WMD 2017 Mansa Ancient Tree Raw Puer

Tea type
Pu-erh Tea
Ingredients
Pu Erh Tea
Flavors
Citrus, Grain, Green, Mineral, Sweet
Sold in
Not available
Caffeine
Not available
Certification
Not available
Edit tea info Last updated by TJ Elite
Average preparation
205 °F / 96 °C 0 min, 15 sec 7 g 4 oz / 104 ml

Currently unavailable

We don't know when or if this item will be available.

From Our Community

1 Image

0 Want it Want it

8 Own it Own it

5 Tasting Notes View all

  • “Ohhhh wow, sweetness all over, plums No bitterness and a punch (Cha Qi) that lasts through the day Huang Pian is a bit punchier in my opinion” Read full tasting note
    80
  • “Had this in dragonball form as part of the Sheng Olympiad. This tea started out low and thick, with some of the sweet/savory grainy notes that I associate a lot with high-end Yiwu. After a few...” Read full tasting note
    87
  • “A cake of this was actually my first ever Bitterleaf purchase. I’ve also had a sample of it sitting in my pumidor for a couple months now for the purpose of reviewing it without having to break...” Read full tasting note
  • “1 rinse, smells sweet and light 8s: Salty! A little buzzy feeling on the tongue, like licking a battery. Light woods linger, not actually particularly sweet but pretty nice. Texture was fairly...” Read full tasting note

From Bitterleaf Teas

Our personal favourite tea of 2016 is back for 2017. This tea is made from Mansa (Yiwu region) ancient tree material that has been largely untouched until about 4 years ago, and packs a deceptive punch.

The flavour and fragrance lean more to the softer, well-rounded side of things, with little roughness and minimal bitterness. This tea also carries a strong energy/cha qi and excellent huigan, making it a good choice for those who tend to focus on the sensory effects of their tea. The soup produces a smooth, thick feeling in the mouth.

We stress that this is a powerful tea, capable of both beauty and destruction, and therefore best suited for advanced drinkers. We recommend taking your time between infusions in order to fully appreciate the sensation this tea creates.

This tea has been lab tested for traces of 191 pesticides, all of which were below the detectable limit.

About Bitterleaf Teas View company

Company description not available.

5 Tasting Notes

80
89 tasting notes

Ohhhh wow, sweetness all over, plums
No bitterness and a punch (Cha Qi) that lasts through the day Huang Pian is a bit punchier in my opinion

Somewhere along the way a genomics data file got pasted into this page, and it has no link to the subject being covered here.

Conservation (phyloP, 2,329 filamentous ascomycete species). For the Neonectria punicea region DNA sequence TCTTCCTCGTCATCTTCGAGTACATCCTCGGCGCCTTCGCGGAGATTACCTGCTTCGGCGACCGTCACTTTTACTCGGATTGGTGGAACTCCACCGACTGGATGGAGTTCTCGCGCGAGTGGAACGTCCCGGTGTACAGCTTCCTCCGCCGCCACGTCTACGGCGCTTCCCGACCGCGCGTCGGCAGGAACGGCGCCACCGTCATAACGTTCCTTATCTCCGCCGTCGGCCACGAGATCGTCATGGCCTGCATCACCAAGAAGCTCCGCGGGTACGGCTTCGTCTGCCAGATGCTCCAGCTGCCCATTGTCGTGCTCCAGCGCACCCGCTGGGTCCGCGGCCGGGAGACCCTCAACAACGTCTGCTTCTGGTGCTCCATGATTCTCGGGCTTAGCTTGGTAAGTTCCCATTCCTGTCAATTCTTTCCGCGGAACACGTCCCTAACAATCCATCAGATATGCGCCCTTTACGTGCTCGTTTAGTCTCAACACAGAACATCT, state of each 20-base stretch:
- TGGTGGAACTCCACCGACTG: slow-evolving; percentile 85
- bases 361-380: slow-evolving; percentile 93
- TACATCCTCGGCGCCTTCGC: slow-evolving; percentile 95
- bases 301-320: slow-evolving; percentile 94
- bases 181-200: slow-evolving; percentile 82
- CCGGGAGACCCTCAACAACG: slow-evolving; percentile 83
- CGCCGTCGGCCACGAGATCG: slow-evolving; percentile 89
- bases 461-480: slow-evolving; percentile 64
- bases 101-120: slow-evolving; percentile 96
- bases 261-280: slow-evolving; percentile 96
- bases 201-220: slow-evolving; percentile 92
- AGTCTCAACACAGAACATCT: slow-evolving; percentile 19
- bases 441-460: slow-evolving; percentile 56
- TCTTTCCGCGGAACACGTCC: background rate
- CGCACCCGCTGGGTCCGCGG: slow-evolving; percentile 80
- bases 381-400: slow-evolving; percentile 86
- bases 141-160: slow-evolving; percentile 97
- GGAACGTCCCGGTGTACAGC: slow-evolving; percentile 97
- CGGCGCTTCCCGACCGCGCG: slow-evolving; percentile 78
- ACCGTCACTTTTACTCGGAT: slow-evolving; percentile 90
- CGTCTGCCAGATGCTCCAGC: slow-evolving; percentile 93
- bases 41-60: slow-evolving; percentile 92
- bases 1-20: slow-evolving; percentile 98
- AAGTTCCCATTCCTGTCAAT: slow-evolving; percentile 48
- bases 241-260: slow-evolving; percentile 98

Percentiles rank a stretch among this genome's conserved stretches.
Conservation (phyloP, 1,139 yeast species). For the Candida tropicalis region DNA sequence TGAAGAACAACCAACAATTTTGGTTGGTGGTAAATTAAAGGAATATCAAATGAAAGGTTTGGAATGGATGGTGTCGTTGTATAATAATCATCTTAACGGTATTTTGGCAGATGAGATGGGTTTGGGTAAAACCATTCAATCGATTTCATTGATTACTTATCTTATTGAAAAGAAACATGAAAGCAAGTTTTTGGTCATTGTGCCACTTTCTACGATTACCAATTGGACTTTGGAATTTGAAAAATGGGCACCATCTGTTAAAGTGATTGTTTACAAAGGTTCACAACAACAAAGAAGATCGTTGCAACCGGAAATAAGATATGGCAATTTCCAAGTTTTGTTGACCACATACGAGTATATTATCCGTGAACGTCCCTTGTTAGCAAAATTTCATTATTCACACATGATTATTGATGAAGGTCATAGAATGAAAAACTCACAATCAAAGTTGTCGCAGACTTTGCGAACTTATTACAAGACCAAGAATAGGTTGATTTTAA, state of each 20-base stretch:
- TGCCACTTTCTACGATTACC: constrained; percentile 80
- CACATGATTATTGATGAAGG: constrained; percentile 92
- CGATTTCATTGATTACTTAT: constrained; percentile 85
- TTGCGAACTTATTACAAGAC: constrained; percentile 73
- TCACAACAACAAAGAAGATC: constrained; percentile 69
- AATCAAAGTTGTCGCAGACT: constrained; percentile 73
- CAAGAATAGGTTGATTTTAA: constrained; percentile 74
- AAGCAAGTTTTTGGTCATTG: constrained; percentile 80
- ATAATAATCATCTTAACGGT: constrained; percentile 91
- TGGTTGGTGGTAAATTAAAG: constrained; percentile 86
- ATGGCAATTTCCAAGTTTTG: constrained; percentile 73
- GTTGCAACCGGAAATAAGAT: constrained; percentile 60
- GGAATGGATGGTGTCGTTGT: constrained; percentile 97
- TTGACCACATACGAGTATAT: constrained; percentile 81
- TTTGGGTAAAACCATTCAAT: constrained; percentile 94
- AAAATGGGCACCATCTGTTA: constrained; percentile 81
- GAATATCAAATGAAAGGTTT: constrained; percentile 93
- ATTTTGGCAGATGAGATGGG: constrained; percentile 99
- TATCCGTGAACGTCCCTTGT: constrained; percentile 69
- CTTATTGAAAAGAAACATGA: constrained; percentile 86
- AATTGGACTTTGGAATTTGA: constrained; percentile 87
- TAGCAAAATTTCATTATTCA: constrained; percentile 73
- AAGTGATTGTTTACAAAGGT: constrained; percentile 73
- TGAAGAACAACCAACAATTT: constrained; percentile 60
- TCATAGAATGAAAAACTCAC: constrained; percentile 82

Preparation
205 °F / 96 °C 0 min, 15 sec 5 g 3 OZ / 100 ML

Login or sign up to leave a comment.

87
27 tasting notes

Had this in dragonball form as part of the Sheng Olympiad. This tea started out low and thick, with some of the sweet/savory grainy notes that I associate a lot with high-end Yiwu. After a few steeps, higher, citrusy notes started coming to the fore, along with some astringency that got very punchy for several steeps. Once this shook itself out, the low register was mostly replaced with the high citrusy notes, along with some lingering pronounced astringency; the thickness remained, as did some noticeable qi. The finish became bright and lingering, not to mention slightly drying. Towards the very end, some green tea elements started emerging in the back of the mouth and the thickness dropped away. It held up for a good number of steeps, though, and I ultimately had to end a little before the tea did.

I had this tea in the wake of a 2014 Last Thoughts session. While the teas resembled each other a fair bit at the start, they really started diverging once the citrus notes came out. On the whole, I think Last Thoughts stands up better; it settles into the later steeps more gracefully and lacks the tartness of this one. This is, of course, noticeably less expensive (the 2018 is ~$140 cheaper than the 2016 Last Thoughts) and could make for a good alternative for someone seeking out a premium young Yiwu-ish tea for a bit less cash.

Flavors: Citrus, Grain

Preparation
Boiling 8 g 4 OZ / 125 ML

Login or sign up to leave a comment.

93 tasting notes

A cake of this was actually my first ever Bitterleaf purchase. I’ve also had a sample of it sitting in my pumidor for a couple months now for the purpose of reviewing it without having to break into the precious little bing. With a sample of the 2018 harvest on its way to me, this seems like a good time to finally give this one a try.

The sample I received consisted primarily of one large chunk from the cake. The appearance stands out as the leaves have a shine to them because of the small hairs on the surface. I measured nine grams in a 130ml gaiwan and gave the leaves a brief five second rinse followed by a five minute rest while I sipped the wash. The rinse was soft, sweet and aromatic. I proceeded to do eleven infusions, the timing for these being 6s, 6s, 8s, 10s, 15s, 20s, 30s, 45s, 75s, 2 min. and 3.5 min.